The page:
Pickled Yellow Mango


Today I have a big honour and pleasure to guest post for my friend Charles from Five Euro Food. I strongly encourage you to pay him a visit and browse through his inspiring recipes from such different parts of the world as Sweden, Britain or Tunisia, watch his impressive cooking videos, admire his breathtaking photos from trips in France or simply say hello. I know Charles shares my passion for home preserves and September being the preserving month par excellence, I have decided to share with you and him my latest pickling experiment.

Even though I prepare some jams, most of my pantry jars contain savoury sauces, jellies and pickles. Mango is the main ingredient of several types of hot sauces and chutneys I prepare every year, but I haven’t tried pickling it until now. If, like me, you are a fan of Indian pickled mango, you will understand that this was the first recipe I started to look for. Unfortunately, Indian pickles are prepared with expensive green mangoes, and, most of all,  I found only short-term preserving recipes. I desperately wanted to use the easily available yellow mangoes and to keep the pickles in my pantry for at least a year, so I ventured into something completely new. I kept Indian flavours and combined them with the foolproof European long-term pickling method I use with cucumbers and peppers (click here to see my beloved Pickled Peppers or Hot Chili Peppers).

The experiment was risky, but proved worthwhile. Tasted after a couple of days (I had to make sure I present you an edible recipe!), the pickled mango has exceeded my expectations. I feared the excessive sweetness and softness of the fruit, but they were perfectly balanced by chili peppers, vinegar and powerful spices. The scarce amount of oil I poured on top of every jar tamed down the harshness of the vinegar and mellowed the flavours. I can already see these aromatic mangoes bringing sunshine to my winter meals.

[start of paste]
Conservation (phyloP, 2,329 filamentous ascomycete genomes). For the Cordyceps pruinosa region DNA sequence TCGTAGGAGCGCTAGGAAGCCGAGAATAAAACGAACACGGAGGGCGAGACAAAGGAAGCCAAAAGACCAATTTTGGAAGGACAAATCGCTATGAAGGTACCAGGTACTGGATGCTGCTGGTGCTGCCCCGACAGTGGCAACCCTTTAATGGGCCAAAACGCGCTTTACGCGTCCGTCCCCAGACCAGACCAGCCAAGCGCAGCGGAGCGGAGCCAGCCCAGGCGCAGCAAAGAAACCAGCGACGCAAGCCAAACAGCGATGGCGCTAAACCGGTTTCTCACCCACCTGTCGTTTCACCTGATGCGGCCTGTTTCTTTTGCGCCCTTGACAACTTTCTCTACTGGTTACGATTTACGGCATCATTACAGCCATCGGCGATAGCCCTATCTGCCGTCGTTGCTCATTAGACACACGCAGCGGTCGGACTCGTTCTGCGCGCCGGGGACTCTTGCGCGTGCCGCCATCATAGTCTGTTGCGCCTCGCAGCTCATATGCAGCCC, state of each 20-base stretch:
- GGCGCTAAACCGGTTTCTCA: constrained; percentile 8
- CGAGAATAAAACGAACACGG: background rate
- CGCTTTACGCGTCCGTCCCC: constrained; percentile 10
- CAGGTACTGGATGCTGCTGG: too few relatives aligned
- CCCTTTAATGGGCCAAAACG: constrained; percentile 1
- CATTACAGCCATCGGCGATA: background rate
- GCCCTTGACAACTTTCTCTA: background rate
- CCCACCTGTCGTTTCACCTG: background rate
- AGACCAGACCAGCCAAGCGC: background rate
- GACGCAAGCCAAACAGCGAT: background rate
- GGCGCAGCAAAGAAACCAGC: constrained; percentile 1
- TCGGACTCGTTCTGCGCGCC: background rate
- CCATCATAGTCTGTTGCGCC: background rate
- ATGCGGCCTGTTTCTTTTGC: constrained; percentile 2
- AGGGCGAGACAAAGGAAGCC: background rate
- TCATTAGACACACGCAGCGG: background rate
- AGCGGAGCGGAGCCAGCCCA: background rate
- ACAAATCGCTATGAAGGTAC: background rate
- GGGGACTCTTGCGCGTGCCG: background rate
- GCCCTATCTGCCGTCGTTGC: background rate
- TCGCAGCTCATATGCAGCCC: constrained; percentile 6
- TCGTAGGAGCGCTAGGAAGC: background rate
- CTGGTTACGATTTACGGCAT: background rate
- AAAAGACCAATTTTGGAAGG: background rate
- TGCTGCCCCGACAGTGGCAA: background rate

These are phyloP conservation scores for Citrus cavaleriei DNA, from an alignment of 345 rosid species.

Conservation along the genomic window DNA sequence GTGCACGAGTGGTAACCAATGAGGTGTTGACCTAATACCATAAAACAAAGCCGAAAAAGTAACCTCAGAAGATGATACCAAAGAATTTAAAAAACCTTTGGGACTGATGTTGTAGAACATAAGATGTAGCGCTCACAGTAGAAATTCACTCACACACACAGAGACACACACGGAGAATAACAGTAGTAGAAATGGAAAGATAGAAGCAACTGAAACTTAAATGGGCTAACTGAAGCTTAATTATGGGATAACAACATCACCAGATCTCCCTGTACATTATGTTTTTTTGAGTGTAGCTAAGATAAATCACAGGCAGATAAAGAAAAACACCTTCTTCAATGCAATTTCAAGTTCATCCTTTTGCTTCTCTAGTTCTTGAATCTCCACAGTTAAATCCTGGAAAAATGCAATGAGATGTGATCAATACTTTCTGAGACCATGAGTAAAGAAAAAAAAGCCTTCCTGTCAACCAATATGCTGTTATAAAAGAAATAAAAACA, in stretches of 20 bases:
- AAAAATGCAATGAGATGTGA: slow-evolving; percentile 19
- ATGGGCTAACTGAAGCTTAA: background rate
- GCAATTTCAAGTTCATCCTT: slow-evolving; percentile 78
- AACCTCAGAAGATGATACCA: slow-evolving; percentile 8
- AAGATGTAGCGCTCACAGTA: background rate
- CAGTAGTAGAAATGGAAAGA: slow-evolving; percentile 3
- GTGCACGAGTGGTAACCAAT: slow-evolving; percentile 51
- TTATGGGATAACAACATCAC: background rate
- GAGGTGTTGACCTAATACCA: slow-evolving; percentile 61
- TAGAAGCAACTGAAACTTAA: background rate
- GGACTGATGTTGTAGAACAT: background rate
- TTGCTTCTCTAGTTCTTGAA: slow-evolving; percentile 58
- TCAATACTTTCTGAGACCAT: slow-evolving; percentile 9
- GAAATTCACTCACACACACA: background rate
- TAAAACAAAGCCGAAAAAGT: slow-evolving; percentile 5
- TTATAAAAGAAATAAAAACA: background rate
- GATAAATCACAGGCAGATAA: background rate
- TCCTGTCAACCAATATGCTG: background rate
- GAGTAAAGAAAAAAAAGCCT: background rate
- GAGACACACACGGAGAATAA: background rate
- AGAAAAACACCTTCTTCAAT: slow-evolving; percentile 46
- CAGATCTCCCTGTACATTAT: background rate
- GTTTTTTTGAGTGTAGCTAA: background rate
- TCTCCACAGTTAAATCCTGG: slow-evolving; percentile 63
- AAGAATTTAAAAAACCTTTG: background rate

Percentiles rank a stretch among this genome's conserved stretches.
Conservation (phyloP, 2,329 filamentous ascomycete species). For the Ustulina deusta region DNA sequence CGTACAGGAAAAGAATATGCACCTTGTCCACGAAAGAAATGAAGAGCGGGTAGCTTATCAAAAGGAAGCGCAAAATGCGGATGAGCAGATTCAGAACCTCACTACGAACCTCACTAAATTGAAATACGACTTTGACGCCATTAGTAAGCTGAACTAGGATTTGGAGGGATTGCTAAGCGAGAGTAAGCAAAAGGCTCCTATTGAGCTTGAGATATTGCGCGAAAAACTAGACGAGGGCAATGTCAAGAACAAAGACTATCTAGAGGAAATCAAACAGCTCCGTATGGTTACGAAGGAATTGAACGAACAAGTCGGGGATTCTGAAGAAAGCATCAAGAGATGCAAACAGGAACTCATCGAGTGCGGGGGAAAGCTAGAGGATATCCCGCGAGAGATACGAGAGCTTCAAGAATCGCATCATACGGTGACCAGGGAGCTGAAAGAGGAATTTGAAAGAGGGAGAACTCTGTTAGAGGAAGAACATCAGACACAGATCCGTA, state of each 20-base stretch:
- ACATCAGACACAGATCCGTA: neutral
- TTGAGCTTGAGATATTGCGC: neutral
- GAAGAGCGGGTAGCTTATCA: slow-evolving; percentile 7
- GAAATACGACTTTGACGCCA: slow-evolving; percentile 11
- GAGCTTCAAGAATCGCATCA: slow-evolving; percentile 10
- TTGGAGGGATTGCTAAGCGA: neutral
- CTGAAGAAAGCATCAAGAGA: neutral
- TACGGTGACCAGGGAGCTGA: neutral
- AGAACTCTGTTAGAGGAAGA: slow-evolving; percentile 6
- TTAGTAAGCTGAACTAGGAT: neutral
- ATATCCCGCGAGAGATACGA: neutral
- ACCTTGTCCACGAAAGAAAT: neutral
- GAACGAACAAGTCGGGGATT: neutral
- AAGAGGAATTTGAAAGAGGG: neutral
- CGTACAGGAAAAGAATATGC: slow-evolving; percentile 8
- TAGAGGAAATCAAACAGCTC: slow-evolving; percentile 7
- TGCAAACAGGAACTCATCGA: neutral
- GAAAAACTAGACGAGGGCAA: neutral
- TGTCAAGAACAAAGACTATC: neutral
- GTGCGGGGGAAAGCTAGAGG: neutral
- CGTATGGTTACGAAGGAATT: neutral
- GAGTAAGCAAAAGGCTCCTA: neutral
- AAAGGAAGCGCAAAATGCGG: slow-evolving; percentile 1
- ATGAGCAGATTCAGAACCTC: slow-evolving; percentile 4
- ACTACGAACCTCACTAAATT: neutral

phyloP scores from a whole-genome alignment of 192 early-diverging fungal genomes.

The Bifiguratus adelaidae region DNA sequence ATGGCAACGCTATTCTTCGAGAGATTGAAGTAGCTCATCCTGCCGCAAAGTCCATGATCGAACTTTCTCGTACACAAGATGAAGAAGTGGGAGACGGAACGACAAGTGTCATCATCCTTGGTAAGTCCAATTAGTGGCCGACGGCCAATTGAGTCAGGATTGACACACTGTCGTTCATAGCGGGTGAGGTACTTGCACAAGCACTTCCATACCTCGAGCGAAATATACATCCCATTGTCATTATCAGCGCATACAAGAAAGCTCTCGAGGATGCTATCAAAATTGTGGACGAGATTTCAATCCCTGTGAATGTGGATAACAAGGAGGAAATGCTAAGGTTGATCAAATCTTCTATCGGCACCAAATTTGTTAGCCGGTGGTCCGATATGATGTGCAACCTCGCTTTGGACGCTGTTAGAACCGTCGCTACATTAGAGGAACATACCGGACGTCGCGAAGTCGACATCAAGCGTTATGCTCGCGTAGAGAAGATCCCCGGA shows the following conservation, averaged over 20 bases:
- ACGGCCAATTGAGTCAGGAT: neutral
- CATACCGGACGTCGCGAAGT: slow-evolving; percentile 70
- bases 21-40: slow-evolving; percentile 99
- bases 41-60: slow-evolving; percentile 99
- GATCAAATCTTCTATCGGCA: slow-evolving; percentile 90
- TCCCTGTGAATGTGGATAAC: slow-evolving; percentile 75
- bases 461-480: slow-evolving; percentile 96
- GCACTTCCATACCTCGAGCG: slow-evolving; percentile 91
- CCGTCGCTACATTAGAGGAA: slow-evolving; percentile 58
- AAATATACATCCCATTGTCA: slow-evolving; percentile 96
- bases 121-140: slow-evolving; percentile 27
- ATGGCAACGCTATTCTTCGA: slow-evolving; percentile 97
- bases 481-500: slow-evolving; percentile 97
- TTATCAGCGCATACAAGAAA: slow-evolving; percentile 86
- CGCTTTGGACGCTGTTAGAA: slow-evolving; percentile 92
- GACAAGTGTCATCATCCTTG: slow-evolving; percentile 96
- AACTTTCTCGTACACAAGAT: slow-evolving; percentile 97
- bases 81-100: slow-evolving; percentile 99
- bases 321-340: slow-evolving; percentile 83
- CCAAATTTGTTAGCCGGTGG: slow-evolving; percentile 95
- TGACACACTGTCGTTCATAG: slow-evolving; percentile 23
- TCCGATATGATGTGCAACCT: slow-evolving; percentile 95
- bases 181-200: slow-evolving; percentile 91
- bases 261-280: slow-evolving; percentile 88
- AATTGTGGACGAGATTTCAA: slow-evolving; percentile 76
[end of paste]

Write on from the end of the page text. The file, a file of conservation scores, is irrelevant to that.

TIP: If you don’t care for long-term pickles, you can skip the processing stage and keep these pickles in the fridge for at least several weeks.

If you don’t like hot flavours, skip the chili.

The riper the mangoes, the softer the pickles will be. Even those made with quite firm fruits were rather soft (nothing to do with crunchy vinegared cucumbers).

Preparation: 1 h + processing 

Ingredients (makes about 8 x 300ml/about 10 fl oz jars):

3 mangoes (not too ripe, still firm)


600 ml/about 2,5 cups vinegar (4,5%)

500 ml/about 2 cups water

150 g/2/3 cup caster sugar

3 flat tablespoons salt

3 teaspoons nigella seeds

2 teaspoons fenugreek seeds

2 teaspoons cumin seeds

2 teaspoons white mustard

8 garlic cloves

about 8 thin slivers fresh ginger

2 bird’s-eye-chilis (or any hot chili variety; the amount depends on how hot you want your pickles)

8 tablespoons good quality oil (I prefer olive oil)

Roast nigella, fenugreek, cumin and mustard seeds in a dry frying pan until they start to pop.

Put them aside.

Put on gloves. Cut the chilis into slices, discarding the seeds.

Peel the mangoes and cut them into more or less equal square pieces.

Fill empty, thoroughly washed and dried jars with mango pieces (no more than 2/3 jars’ height and not tightly packed), add garlic cloves (one per jar), toasted spices (a teaspoon per jar), two chili slices and one ginger sliver per jar.

Bring the marinade to the boil and let it simmer for a couple of minutes, stirring well until all the sugar is dissolved.

Fill the jars with hot – not boiling – marinade, leaving 1,5 cm from the rim.

Pour a tablespoon of oil in each jar. Close the jars and let them cool down.

/At this point you can either keep it in the fridge for a couple of weeks or process the jars, as described below, and store them in your pantry for at least a year!/

Place the cool jars in a big pan, bottom lined with an old kitchen towel folded in two (this will prevent the jars from breaking), cover up with hot – but not boiling- water to the level just below the lid. Bring to the boil and keep on a very low heat, in simmering water, for around 15 minutes (if you use bigger jars, increase the processing time; I usually process 500 ml jars for 20 minutes).
Stick on self-adhesive labels, write the name of the pickle and don’t forget to mark the date.

Wait at least a couple of weeks before opening the jars. As most pickles, these should improve with time.

NOTE: For the readers who live in the USA, the USDA-approved canning method is different. You can find it described here: http://www.uga.edu/nchfp/publications/uga/using_bw_canners.html.